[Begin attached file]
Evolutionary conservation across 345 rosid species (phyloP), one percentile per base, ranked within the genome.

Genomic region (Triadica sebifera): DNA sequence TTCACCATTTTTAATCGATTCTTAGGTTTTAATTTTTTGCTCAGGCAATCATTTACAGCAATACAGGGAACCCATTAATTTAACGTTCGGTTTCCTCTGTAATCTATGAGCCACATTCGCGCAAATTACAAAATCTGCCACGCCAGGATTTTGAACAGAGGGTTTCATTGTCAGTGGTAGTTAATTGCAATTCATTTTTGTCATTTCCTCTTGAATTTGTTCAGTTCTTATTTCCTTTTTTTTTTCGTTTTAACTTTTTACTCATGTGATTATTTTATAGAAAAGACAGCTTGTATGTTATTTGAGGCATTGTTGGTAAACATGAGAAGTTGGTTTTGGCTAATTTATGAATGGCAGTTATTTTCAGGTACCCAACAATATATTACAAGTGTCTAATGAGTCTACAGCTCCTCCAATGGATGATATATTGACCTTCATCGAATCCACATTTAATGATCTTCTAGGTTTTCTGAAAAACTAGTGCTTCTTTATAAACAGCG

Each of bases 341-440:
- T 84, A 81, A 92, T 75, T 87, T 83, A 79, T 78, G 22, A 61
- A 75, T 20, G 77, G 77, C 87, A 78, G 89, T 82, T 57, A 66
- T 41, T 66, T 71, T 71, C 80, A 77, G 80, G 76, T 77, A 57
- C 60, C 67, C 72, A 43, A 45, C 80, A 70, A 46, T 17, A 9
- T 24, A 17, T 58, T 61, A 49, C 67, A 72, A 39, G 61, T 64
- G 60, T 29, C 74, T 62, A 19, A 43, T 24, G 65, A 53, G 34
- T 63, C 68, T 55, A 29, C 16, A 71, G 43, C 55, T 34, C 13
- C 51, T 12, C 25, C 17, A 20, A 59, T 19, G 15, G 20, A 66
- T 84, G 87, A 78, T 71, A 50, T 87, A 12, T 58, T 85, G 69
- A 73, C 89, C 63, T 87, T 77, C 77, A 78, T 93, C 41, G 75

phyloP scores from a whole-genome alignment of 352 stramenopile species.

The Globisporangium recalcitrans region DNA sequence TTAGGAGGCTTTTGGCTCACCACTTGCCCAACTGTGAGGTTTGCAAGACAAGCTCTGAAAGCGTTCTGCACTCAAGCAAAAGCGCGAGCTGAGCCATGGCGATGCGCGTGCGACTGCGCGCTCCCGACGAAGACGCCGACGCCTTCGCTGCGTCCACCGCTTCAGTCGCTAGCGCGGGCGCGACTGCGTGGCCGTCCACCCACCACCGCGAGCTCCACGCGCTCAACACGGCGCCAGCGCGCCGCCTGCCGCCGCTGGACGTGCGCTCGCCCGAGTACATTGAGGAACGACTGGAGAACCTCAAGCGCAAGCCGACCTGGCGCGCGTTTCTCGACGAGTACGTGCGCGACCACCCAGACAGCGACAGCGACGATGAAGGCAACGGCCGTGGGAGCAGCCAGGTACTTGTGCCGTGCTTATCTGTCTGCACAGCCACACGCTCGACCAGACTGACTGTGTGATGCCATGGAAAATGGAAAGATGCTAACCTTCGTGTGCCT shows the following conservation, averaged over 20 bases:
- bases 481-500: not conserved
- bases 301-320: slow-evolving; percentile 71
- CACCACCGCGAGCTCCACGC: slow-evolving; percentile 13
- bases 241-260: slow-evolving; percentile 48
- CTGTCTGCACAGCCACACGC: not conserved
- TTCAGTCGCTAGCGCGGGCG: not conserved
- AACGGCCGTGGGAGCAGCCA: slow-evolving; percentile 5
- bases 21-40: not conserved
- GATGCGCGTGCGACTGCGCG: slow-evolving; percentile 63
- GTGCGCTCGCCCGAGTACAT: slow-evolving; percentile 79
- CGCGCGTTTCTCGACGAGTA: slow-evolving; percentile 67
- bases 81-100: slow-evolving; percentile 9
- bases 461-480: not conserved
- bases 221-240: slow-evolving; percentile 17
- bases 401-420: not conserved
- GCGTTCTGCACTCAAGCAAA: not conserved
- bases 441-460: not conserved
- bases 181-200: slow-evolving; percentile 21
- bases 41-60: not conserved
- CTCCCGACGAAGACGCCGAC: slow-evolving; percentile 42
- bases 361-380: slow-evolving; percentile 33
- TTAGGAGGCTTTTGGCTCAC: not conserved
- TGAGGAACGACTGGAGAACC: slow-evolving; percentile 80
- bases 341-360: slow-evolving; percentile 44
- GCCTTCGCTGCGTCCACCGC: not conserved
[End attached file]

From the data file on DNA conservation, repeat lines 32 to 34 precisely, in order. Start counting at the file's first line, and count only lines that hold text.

- bases 441-460: not conserved
- bases 181-200: slow-evolving; percentile 21
- bases 41-60: not conserved